By Terrence McCoy
By Scott Fishman
By Deirdra Funcheon
By Allie Conti
By New Times Staff
By Ryan Pfeffer
By Deirdra Funcheon
By Kyle Swenson
McHugh concedes that there's some "overlap" between his previous employment history, his academic aspirations, and the award.
"I think the overlap is a basis for which I'm able then to say: I know this person on the merits," McHugh asserted the other day. "So, yes, you are correct, there's a lot of overlap, but it's not a coincidence."
So McHugh isn't hoping to get anything out of nominating his former boss for a leadership award?
"No, and I'm glad you asked me that question directly so that I can directly say no."
So cronyism never entered the picture. Right, then. Congratulations, George Hanbury II.
Even the young'uns are getting all kinds of excited about some high school relics recently discovered at Lord's Jewelers, Fort Lauderdale's oldest jewelry store. Owner Bill Horvath was doing some spring cleaning and found a few boxes full of class pins circa the 1950s from Fort Lauderdale High School, Pompano Beach High School, Stranahan High School, Pine Crest High School, Dillard High School, Northeast High School, and St. Thomas Aquinas High School.
The 'Pipe was passing around some examples of Horvath's finds the other day, and a 1999 Pine Crest alum squealed that she just had to have one of the vintage charms. She lovingly held the gold and green enamel memorial to her alma mater and wondered how she would wear it. Did this 20-something have a charm bracelet? No, said the whippersnapper.
Horvath, whose shop is in the Gateway Shopping Plaza at Sunrise Boulevard and Federal Highway, is giving away the few hundred charms for free, just in time for this year's graduation season. A free beer for the first person to attach a high school pin to a nose piercing.
Beer Pong is a lot like Ping-Pong without the paddles. Players toss the little bouncing ball into cups half-full of beer at their opponents' end of the table; if a ball lands in a player's beer, he or she has to drink the whole cupful. A two-person team loses when all of its beer six cups is gone.
Tailpipe is here to tell you that there are so-so players, good players, and champions. Separating the chaff from the Beer Pong wheat was supposedly what was going on at Cloud 9 in Davie the other day.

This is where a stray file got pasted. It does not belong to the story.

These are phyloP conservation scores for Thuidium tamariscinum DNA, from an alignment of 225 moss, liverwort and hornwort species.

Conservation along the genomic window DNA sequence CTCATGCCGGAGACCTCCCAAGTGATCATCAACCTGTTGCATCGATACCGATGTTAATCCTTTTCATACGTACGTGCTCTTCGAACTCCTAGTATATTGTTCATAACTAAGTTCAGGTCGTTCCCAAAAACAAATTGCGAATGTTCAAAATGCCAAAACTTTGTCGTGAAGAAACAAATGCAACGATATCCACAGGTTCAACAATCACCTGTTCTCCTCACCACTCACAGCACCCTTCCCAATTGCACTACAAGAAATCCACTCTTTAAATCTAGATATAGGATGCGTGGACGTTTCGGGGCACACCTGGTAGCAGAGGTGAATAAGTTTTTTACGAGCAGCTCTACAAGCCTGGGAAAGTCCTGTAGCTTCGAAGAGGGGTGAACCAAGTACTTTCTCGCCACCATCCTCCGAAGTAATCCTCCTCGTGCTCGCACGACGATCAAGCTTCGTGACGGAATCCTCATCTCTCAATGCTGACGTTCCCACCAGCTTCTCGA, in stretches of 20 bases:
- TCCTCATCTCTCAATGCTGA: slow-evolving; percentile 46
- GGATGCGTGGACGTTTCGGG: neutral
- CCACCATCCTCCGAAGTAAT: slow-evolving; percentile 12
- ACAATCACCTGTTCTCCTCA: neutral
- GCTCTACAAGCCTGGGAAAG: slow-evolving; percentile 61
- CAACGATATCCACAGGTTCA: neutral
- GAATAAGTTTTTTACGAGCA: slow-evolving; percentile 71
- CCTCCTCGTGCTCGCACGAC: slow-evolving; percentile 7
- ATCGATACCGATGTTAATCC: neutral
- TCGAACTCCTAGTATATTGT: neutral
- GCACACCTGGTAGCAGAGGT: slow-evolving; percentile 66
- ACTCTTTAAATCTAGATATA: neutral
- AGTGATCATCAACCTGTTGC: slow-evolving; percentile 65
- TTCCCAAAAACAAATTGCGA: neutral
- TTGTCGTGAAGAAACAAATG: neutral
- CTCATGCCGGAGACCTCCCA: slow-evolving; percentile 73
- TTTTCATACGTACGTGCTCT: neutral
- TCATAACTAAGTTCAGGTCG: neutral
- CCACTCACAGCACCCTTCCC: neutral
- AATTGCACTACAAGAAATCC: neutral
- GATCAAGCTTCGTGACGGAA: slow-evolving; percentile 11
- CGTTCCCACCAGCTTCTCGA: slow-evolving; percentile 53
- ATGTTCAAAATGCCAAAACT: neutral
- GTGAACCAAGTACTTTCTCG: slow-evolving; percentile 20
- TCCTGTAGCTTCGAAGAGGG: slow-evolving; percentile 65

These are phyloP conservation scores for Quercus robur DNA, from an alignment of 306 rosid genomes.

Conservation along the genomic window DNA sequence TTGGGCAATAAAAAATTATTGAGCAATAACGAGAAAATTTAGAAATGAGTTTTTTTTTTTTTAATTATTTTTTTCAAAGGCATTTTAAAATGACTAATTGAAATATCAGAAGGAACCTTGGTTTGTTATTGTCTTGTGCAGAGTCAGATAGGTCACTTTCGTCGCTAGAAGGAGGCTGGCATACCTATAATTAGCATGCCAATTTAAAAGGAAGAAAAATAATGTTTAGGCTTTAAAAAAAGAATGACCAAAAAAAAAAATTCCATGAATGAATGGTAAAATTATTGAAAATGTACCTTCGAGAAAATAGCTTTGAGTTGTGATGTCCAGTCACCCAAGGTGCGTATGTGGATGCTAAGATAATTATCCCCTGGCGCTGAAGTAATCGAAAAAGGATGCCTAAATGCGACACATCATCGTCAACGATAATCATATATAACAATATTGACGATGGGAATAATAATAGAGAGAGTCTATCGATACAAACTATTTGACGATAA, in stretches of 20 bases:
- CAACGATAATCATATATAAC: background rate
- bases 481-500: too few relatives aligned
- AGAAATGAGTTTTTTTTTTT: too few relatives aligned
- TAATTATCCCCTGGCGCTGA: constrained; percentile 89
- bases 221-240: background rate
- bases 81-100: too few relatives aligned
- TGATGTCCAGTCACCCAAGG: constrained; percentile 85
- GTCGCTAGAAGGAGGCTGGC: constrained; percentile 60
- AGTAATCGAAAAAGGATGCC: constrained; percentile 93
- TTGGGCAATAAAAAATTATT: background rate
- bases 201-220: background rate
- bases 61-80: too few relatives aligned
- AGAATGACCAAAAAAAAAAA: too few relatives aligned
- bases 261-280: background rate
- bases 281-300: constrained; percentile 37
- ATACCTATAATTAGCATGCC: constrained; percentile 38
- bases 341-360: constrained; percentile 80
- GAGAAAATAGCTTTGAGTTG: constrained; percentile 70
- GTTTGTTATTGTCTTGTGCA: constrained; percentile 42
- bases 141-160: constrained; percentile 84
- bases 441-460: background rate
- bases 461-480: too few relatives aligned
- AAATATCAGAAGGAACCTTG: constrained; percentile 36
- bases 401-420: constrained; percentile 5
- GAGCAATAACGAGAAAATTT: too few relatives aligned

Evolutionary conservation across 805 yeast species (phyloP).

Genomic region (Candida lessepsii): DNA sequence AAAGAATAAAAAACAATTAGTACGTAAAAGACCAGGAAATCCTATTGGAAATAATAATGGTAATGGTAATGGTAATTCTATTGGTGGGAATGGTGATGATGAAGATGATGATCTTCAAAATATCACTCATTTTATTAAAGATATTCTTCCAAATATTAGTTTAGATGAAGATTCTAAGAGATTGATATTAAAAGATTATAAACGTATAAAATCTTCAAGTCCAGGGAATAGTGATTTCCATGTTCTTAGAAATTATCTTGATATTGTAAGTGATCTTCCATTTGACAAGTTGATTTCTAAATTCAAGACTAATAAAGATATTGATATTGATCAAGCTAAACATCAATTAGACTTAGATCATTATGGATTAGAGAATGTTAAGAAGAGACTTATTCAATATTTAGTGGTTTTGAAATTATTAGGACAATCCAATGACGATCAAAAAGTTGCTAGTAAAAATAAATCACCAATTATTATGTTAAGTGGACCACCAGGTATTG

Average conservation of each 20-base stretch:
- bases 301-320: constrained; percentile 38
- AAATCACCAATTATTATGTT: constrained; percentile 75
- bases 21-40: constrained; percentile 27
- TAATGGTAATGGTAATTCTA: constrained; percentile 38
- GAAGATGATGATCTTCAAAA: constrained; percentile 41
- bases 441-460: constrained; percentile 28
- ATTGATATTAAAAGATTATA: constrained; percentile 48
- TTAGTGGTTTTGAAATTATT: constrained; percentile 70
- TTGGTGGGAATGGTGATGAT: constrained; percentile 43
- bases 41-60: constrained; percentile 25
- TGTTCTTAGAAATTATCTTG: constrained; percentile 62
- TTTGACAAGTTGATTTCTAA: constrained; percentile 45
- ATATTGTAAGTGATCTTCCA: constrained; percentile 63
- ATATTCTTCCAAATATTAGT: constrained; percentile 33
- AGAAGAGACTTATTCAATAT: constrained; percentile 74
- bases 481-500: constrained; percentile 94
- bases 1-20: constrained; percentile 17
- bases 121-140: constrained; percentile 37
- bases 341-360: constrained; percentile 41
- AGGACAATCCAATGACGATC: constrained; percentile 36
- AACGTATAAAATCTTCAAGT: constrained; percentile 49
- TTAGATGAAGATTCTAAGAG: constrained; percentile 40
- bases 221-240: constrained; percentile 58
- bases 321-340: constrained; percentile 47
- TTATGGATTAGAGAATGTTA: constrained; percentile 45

The championship matches at Cloud 9 were reminiscent of a Golden Gloves tournament in a rough neighborhood. It was: Stand back or you might get hurt (or splashed).
Here were Hollywood residents Jorge Diaz and William Rinehart, accompanied by their "manager," a hyperactive, mustachioed guy named Mick. What's the secret of Beer Pong success? "I tell them, 'You lose, I kick your ass!'" he says, laughing gruffly. No, really. "If they win, we're going VIP to Scarlett's!" Mick laughs again and dangles a couple of strip-club passes, presumably to motivate them as if the $500 prize money, spread out in small bills on a table, was not incentive enough.
The tournament is open to people who'd won Monday matches for the past six months. To play, athletes had to be at least 21 and to have designated drivers. In addition to the cash prize, they would win Beer Pong Champion T-shirts.
That's nothing, says JoLynn Longo, cool and confident is tinted glasses, as partner Courtney Schirmer looks on. "We went to Vegas last year and found a Beer Pong bar," Longo says. "There were projection screens, 100 teams, announcers..." and a $25,000 pot.
Longo talks about how she and Schirmer prepare for competition: "Oh, we eat a lot of bread during the day. You see people in midgame going over to the 24-hour McDonald's they come back with a cheeseburger. It's like professional athletes going into the locker room for a cortisone shot!" Longo brings three packs of cigarettes to matches and thrives off the energy of the crowd in the "cheering section" (eight bar stools in a line).
One of the hazards of the sport: The Ping-Pong balls often land on the floor. Each team gets a cup of water with which to rinse the ball off, but Longo thinks that bar-floor residue can sometimes work like a good-luck charm. "It's the best when you pick up the ball and it's got four pieces of carpet fuzz, two random hairs..."
Sometime around 2 a.m., Will and Jorge actually make it to the final round. Mick chips in by trying to break their opponents' concentration, crouching beside the players' table, shaking his keys, and yelling "Twaah!" and "Woodle-hoo!" But he just distracts his own team, which is quickly decimated by Jessie "White Bread" Warrington (in a black baseball hat and gold chain) and tiny, tank-topped Naomi Spencer. The two winners employ no particular strategy, Warrington says. "We just vibe off each other."
Schirmer bounces over and congratulates Warrington on winning the wad of cash: "Buy me a fuckin' drink, bitch!"
Ah, the burdens of being a champion...
As told to Edmund Newton